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day tripper and other questions

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(@briank)
Estimable Member
Joined: 20 years ago
Posts: 122
Topic starter  

First. . . what key (or scale, see below :?: )is the riff to the beetles' day tripper? I'm trying to learn theory and I figure I'd try it out on something simple.
I end up spending half my time on the guitar and half my time studying all the articles on theory here, but it all seems so complex. What's the difference between a key and a scale? And when you have a scale, you can only make chords (and individual notes) that use the notes within that scale, right? And what the hell is a mode? If there's a definitive guide somewhere on this website or anywhere else, please post it. . . I feel that I may have jumped ahead of myself. . .
And another thing. . . I'm a right-hander (I fret with my left hand). . . has any other righties out there tried to go southpaw? Sometimes I think that would be so much easier because I'm so much better with my right hand. . .

"All I see is draining me on my Plastic Fantastic Lover!"


   
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(@musenfreund)
Illustrious Member
Joined: 22 years ago
Posts: 5108
 

It's in the key of E. And, yes, the key tells you which scale to use. They're synonymous, although there might be a finer distinction which eludes my crude grasp of theory.
A mode? A mode is something designed to confuse guitarists and something about which you shouldn't trouble yourself if you're a beginner. It's a way of shifting the scale around so that you start the scale of C on D or E, for example, rather than on C. Don't worry about it for now.
Hope that's a bit helpful.

Well we all shine on--like the moon and the stars and the sun.
-- John Lennon


   
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(@noteboat)
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Joined: 21 years ago
Posts: 4921
 

Here's how I'd define them...

Key: the tonal center. Key defines the basic scale used (G major uses the G major scale, etc.). Key also groups the chords that are commonly used. Not all songs stay in one key, but the 'key' of the song is still there - it's the home base that the tune will return to when it's done modulating to other scales.

Scale: an arrangement of tones. Scale can be interchanged for key in many cases - we talk about the key of Em and mean the E minor scale - but there are some scales (whole tone, diminished, chromatic, etc) that are beyond the idea of key.

Mode: a concept that makes guitarists look like experts to each other, and asylum escapees to other musicians. Really. Modes are the shifting of a tonal center to something other than the 'tonic' (or starting note) of a scale. They came about in the Gregorian chant music of about 1500 years ago. If you want to play Gregorian chants, they're very important... if you want to play other kinds of music, ignore them completely. Everybody else does, even the people who talk endlessly about modes. If you REALLY want to learn how to use modes, learn the fretboard up, down, and sideways first - then study jazz. After that, they'll start to make sense.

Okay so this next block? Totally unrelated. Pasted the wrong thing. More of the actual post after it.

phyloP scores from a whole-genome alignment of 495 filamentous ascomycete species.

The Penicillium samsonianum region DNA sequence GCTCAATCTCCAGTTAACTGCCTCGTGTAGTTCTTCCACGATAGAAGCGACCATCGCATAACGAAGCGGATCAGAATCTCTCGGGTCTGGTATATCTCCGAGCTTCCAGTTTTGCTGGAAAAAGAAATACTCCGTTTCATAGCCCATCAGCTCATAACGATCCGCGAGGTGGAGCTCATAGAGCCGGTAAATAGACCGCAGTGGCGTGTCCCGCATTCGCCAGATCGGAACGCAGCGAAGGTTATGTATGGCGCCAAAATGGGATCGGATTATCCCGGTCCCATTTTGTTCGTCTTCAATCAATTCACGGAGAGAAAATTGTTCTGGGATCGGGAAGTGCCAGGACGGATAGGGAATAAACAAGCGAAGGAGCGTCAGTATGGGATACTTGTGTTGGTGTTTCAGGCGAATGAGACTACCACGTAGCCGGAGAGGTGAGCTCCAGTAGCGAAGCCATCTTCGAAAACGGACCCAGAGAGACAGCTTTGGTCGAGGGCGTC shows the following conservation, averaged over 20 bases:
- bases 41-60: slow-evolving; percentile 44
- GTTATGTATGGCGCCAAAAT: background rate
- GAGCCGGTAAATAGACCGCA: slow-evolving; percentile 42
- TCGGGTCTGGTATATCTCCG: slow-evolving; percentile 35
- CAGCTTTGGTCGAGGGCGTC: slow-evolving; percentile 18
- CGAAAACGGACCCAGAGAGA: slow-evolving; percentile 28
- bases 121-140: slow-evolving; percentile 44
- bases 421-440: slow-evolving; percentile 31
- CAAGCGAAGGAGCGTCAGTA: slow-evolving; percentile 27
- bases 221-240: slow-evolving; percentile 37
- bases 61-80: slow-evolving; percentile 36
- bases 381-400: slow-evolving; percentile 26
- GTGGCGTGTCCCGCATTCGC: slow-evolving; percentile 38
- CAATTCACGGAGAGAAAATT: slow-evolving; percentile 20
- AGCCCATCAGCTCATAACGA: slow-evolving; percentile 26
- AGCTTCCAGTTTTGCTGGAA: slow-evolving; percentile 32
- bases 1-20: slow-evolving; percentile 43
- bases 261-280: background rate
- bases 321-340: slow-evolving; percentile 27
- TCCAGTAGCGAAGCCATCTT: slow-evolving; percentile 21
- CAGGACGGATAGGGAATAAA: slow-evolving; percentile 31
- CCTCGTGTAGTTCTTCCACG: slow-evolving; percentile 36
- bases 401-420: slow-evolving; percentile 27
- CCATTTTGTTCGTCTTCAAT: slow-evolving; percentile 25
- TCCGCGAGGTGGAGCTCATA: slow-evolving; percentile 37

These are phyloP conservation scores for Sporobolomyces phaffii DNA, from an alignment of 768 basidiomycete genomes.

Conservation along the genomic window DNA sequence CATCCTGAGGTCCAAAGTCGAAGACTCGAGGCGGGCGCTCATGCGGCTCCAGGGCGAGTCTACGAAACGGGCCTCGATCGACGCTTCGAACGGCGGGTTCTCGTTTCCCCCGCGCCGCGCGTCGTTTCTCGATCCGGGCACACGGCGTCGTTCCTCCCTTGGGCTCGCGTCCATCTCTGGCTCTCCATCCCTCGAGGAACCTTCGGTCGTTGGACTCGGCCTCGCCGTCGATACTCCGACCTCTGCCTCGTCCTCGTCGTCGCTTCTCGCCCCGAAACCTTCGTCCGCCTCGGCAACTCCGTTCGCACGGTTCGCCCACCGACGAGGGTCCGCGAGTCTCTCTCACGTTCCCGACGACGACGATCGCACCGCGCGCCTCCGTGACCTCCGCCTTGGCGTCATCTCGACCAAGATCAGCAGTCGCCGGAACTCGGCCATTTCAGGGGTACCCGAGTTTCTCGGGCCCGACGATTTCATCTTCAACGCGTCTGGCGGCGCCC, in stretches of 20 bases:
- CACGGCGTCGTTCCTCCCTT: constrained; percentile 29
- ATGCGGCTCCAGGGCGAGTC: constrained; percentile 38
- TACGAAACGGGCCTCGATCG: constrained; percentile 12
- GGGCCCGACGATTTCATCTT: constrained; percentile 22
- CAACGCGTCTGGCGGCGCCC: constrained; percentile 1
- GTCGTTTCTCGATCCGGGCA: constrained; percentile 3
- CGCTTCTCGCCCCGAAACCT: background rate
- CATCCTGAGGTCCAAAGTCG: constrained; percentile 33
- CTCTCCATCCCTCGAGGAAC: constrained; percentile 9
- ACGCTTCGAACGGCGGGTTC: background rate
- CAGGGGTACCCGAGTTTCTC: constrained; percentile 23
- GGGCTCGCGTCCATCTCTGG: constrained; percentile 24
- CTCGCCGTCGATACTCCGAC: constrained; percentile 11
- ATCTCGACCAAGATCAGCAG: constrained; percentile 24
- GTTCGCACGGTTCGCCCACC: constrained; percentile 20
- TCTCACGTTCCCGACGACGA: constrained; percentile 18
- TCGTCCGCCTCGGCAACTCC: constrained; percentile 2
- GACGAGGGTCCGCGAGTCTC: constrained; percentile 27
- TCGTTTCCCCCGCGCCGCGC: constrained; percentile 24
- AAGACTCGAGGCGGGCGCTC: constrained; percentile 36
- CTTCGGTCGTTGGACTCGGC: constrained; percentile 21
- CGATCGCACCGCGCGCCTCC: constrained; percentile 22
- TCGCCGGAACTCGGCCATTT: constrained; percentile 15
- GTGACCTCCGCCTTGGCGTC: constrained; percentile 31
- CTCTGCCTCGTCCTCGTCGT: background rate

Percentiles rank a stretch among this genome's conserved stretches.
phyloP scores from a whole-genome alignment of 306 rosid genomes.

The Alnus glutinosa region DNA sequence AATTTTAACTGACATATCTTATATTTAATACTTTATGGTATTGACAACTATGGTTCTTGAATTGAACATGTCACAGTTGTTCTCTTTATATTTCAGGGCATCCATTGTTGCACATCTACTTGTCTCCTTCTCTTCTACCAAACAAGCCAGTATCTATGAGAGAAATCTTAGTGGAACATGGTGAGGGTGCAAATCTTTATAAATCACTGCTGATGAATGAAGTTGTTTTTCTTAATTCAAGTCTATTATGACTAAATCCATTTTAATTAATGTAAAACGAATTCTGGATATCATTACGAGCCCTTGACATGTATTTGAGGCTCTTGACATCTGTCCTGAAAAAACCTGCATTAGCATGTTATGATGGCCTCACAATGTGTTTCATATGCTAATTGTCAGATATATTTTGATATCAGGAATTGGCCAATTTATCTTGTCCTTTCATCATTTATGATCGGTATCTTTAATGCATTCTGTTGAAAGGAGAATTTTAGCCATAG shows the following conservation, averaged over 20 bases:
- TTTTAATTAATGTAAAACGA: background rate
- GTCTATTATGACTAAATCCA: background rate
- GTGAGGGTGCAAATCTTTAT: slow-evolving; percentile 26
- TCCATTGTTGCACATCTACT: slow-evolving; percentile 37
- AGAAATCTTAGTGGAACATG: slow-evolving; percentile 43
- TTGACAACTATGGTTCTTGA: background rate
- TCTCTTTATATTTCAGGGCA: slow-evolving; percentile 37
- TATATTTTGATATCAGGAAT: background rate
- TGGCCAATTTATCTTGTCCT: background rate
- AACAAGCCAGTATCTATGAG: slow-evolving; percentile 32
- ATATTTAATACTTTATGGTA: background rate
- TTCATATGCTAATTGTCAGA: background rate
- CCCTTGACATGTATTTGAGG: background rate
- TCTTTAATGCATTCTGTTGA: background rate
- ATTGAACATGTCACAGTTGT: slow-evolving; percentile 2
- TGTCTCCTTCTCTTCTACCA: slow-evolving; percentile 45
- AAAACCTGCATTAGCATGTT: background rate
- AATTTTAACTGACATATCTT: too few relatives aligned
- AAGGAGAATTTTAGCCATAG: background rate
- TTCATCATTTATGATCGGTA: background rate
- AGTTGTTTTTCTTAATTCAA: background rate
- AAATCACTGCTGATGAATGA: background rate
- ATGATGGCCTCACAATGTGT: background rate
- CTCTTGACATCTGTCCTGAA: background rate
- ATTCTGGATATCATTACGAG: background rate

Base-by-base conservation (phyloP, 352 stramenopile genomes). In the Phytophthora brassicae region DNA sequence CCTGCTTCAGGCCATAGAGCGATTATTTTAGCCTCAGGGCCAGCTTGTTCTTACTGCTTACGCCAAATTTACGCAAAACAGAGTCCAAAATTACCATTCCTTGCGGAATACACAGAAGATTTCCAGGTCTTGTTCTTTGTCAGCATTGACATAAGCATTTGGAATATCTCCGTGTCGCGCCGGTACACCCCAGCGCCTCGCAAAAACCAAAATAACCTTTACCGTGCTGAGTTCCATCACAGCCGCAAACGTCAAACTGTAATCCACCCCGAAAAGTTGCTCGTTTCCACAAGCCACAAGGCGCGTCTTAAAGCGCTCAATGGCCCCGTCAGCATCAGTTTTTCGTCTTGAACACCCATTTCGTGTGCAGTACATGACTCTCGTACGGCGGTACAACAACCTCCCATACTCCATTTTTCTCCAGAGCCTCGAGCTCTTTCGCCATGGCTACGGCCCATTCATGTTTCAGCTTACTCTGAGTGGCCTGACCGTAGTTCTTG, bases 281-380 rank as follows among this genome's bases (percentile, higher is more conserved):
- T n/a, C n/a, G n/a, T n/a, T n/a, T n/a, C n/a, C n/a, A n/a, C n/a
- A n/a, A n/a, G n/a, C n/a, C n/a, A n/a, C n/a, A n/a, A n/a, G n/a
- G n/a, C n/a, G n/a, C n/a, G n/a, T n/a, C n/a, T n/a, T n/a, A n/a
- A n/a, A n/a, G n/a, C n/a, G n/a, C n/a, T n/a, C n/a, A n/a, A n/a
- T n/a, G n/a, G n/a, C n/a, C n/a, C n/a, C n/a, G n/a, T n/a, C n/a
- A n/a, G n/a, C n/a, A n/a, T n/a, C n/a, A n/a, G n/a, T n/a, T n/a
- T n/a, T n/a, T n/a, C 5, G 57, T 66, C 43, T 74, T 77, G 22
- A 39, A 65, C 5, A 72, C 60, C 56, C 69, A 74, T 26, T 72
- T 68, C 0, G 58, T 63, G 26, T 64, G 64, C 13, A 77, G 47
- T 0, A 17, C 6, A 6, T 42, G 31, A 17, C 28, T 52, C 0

Don't go southpaw. You want to be picking with your dominant hand. In the beginning, it seems like the fretting hand has the hard labor, but as you develop you'll find your right hand is better suited to the precision required by picking.

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(@briank)
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Joined: 20 years ago
Posts: 122
Topic starter  

thanks, but another question. . .
when you make chord formations, why are there more than three notes (strings) in, say, a major triad? I can't understand that, especially with open strings.
and my oldest brother, a bass guitar/tuba/trombone/trumpet player, says that for the C major chord, i should pick all six strings because there's already a C (an octave higher) inside the chord. but my other, guitar-playing brother says play 5 strings and not the low E. Any help?

"All I see is draining me on my Plastic Fantastic Lover!"


   
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(@undercat)
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Joined: 20 years ago
Posts: 959
 

When you are playing more than 3 strings for a major triad, all that it's indicating is that you are playing 3 distinct named notes, in the case of a C major triad it's the C, E, and G. All notes you play when playing a C major will be one of those three.

Take your typical open C:

x32010

That's: x-C-E-G-C-E

I believe the most common way to play the C Major is with only the 5 strings, but for a six string variant, I'd usually play the G on the low E string. So it would look like this:

332010

I've heard that explained as the 'right' way to play a 6 six string C, but I've never been told why exactly. I imagine NoteBoat probably knows...

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(@noteboat)
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Joined: 21 years ago
Posts: 4921
 

Nope, I haven't a clue. Everybody learns that fingering, but it's only one way to do a C chord.

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(@briank)
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Joined: 20 years ago
Posts: 122
Topic starter  

how do you decide which open strings to play? or what octave of the note should you use?

"All I see is draining me on my Plastic Fantastic Lover!"


   
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